Self esteem and coping skills

By The Caribbean Voice


The Caribbean Voice is a New York-based

NGO that has been involved in social

activism since its launch in 1998.


In 2000, a landmark study – The Shadow of Death: A recent study of suicides in Guyana, Incidence, Causes and Solutions – reported that the majority of those committing suicide were young males below the age of 35 years. They were likely to be poorly educated, employed in low-income occupations, reside in the same community all their lives and to be less likely to have children.

In Guyana almost all suicides are committed by ingesting poisons, especially agri-based and by hanging and are the results of abusive and dysfunctional relationships; teenage affairs and pregnancy; rape and incest; an inability to deal with problems/challenges and/or unbearable pain – physical or emotional – which generally give rise to awful agony and depression and feelings of helplessness, hopelessness, powerlessness and loneliness.  Suicidal mindsets are prone to copycatting, a practice referred to as the Werther Effect and catalyzed by alcoholism; lack of empathetic communication and low levels of self-acceptance and/or feelings of inadequacy.

What all of this points to is transparent, even though minimally addressed especially by government – low self esteem and lack of coping skills. Self-esteem is the internal knowledge that people are capable of handling anything that life throws at them. Self-esteem is a feeling of self-worth and an understanding that we all are capable human beings who are strong and resilient. People with a high level of self esteem are confident in their abilities; handle stress and problems well and are able to hold their heads up high and feel good about them even when they screw up.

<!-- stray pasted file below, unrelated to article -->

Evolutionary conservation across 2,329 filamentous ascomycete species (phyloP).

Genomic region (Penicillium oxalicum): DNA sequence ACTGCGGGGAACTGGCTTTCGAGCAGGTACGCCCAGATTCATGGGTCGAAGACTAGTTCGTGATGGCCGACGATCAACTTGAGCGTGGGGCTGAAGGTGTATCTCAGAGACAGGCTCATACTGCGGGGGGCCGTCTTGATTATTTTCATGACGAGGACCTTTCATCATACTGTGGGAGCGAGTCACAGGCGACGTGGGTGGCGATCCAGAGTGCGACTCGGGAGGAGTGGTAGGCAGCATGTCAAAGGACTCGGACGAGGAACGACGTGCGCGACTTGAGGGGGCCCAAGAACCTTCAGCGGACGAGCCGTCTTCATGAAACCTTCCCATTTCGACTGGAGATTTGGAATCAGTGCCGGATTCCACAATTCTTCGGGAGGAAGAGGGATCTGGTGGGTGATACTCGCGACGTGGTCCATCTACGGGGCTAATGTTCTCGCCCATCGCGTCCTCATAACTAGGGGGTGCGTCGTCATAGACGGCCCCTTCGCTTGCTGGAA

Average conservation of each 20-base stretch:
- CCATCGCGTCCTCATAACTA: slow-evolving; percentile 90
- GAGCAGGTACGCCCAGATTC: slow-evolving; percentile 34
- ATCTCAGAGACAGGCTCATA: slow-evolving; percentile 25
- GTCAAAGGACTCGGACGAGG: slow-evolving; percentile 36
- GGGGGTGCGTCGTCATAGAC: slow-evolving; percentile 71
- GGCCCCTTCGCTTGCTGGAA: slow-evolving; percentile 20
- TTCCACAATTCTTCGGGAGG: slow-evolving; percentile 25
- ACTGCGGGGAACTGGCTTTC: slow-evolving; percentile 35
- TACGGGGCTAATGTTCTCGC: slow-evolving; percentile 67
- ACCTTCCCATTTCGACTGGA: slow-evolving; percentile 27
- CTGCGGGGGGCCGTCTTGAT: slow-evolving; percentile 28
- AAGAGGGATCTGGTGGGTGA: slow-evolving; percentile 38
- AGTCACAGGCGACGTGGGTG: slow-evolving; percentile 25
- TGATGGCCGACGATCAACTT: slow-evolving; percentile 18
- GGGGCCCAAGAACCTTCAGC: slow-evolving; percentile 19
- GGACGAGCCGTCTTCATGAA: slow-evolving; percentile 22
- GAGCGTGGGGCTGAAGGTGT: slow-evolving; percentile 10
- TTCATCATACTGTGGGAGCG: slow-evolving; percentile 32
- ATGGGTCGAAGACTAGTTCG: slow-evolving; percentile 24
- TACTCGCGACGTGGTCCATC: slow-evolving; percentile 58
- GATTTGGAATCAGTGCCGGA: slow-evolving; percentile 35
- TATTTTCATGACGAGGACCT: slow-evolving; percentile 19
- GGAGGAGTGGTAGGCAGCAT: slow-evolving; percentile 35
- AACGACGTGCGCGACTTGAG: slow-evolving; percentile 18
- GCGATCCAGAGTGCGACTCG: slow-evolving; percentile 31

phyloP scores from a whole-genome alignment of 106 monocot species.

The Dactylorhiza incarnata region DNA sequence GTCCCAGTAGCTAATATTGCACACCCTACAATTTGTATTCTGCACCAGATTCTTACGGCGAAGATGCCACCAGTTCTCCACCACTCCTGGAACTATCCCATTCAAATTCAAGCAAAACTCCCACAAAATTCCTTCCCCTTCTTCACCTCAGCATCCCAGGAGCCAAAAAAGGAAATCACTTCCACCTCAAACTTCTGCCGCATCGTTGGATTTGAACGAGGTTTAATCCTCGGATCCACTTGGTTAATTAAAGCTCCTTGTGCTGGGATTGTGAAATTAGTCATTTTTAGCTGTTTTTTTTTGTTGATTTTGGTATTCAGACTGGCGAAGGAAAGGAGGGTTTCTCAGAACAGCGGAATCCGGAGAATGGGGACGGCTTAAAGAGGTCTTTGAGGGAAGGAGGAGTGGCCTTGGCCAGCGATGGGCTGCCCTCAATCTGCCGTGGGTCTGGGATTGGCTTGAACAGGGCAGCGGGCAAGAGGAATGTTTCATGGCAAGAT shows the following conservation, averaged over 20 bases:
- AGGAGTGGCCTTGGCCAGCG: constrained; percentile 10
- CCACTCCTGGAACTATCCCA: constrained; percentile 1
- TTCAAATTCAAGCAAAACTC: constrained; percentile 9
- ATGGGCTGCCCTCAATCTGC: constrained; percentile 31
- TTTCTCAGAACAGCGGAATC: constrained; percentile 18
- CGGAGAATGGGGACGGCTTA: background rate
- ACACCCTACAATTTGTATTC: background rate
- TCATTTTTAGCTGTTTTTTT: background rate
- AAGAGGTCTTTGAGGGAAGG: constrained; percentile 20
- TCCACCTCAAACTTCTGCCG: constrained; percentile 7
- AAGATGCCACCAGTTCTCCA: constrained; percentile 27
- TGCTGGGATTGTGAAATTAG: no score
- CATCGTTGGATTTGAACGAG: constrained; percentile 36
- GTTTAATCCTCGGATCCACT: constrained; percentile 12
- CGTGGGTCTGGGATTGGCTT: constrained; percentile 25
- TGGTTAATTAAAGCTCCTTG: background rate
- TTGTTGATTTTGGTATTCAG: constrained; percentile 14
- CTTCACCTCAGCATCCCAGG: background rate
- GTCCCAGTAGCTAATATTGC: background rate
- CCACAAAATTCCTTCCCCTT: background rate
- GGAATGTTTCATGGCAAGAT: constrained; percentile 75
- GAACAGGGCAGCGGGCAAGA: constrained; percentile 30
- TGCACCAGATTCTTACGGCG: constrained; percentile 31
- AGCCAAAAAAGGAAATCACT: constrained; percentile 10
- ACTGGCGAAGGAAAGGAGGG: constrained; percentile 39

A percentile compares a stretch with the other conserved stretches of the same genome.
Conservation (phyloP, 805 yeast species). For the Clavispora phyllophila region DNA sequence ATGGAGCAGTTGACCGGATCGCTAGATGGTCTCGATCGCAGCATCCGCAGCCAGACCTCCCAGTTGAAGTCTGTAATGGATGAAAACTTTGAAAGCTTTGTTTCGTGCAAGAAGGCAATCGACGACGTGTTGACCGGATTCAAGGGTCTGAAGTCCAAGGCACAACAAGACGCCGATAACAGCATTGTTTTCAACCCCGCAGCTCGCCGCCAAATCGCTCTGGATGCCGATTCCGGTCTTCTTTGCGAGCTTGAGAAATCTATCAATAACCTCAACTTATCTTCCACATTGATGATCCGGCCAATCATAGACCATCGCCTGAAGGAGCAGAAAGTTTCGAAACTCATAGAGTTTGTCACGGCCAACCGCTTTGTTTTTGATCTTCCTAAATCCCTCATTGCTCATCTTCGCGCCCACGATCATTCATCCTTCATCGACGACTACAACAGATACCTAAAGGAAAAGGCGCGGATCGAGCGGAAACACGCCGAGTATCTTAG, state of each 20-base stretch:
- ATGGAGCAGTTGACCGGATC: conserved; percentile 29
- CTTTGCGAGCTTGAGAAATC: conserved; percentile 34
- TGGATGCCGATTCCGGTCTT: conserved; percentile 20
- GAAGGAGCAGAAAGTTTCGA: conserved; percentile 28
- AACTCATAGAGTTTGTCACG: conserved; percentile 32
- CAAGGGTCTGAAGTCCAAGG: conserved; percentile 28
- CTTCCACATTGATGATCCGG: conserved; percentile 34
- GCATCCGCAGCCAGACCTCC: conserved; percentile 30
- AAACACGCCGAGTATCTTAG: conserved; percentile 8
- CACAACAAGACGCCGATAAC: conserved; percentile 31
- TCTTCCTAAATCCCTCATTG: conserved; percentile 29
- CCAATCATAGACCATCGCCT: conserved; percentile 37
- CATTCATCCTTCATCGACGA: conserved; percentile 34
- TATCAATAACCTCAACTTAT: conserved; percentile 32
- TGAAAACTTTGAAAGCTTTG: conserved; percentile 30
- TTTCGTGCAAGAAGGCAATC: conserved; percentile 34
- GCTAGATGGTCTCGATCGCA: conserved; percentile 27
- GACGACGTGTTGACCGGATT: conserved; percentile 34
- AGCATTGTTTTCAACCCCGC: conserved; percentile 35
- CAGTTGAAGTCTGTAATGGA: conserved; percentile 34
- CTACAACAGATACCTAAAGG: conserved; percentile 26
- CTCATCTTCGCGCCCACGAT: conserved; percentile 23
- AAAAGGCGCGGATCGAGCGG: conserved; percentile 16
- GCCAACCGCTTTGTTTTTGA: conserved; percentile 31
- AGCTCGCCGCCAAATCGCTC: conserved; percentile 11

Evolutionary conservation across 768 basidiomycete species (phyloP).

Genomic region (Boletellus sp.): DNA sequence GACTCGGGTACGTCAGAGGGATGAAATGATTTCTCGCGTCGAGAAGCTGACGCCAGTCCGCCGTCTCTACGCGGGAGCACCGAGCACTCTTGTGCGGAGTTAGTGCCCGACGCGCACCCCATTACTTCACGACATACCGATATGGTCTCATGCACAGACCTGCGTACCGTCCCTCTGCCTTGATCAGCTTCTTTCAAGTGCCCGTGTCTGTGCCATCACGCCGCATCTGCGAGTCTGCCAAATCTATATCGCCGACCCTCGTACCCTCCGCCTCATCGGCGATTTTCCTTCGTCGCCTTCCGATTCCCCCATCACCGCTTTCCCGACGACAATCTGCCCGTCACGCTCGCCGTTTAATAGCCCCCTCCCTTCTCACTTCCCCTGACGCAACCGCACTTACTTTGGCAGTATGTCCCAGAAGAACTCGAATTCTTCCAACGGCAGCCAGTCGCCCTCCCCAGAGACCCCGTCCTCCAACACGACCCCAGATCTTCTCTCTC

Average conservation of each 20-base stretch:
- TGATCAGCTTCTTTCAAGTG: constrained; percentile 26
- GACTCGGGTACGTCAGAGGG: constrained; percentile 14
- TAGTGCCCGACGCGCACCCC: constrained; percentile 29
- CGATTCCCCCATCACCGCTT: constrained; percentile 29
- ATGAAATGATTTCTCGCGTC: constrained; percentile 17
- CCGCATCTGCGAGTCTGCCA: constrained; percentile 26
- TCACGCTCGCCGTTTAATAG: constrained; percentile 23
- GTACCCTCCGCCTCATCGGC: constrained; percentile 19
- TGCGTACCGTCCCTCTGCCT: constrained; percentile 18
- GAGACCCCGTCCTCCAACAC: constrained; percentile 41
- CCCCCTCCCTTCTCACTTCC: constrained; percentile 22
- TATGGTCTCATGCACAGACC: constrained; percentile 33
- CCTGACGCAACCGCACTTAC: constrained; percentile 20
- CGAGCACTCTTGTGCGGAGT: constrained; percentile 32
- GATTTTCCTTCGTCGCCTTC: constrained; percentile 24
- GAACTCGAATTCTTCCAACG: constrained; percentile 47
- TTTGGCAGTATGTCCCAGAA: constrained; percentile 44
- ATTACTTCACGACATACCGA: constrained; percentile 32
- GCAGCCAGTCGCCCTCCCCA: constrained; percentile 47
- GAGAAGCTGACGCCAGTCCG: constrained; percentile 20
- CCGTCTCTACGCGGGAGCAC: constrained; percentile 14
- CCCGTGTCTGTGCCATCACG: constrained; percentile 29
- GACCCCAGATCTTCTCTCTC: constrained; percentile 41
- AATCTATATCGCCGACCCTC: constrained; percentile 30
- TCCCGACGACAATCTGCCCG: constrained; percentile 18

According to Yahoo! Answers, “Self-esteem is your opinion of yourself. High self-esteem is a good opinion of oneself, and low self-esteem is a bad opinion of oneself. The way people feel about themselves, has a huge affect on the way they treat themselves, and others, and on the kinds of choices they make. It affects how we think and act and how we react to challenges. It has a direct bearing on one’s happiness and wellbeing.”

Writing on the website  PsychCentral,  Elizabet Venzin quotes psychiatrist Dr. Kevin Solomons, who wrote the book Born to be Worthless: The Hidden Power of Low Self-Esteem, as saying, “Low self-esteem can get us to make self-destructive decisions such as tolerating mistreatment or harming ourselves (by using drugs, becoming promiscuous, developing eating disorders or indulging in cosmetic surgery), or harming others (bullying, cheating) in an effort either to make others love us or to numb us to the pain of our own worthlessness.”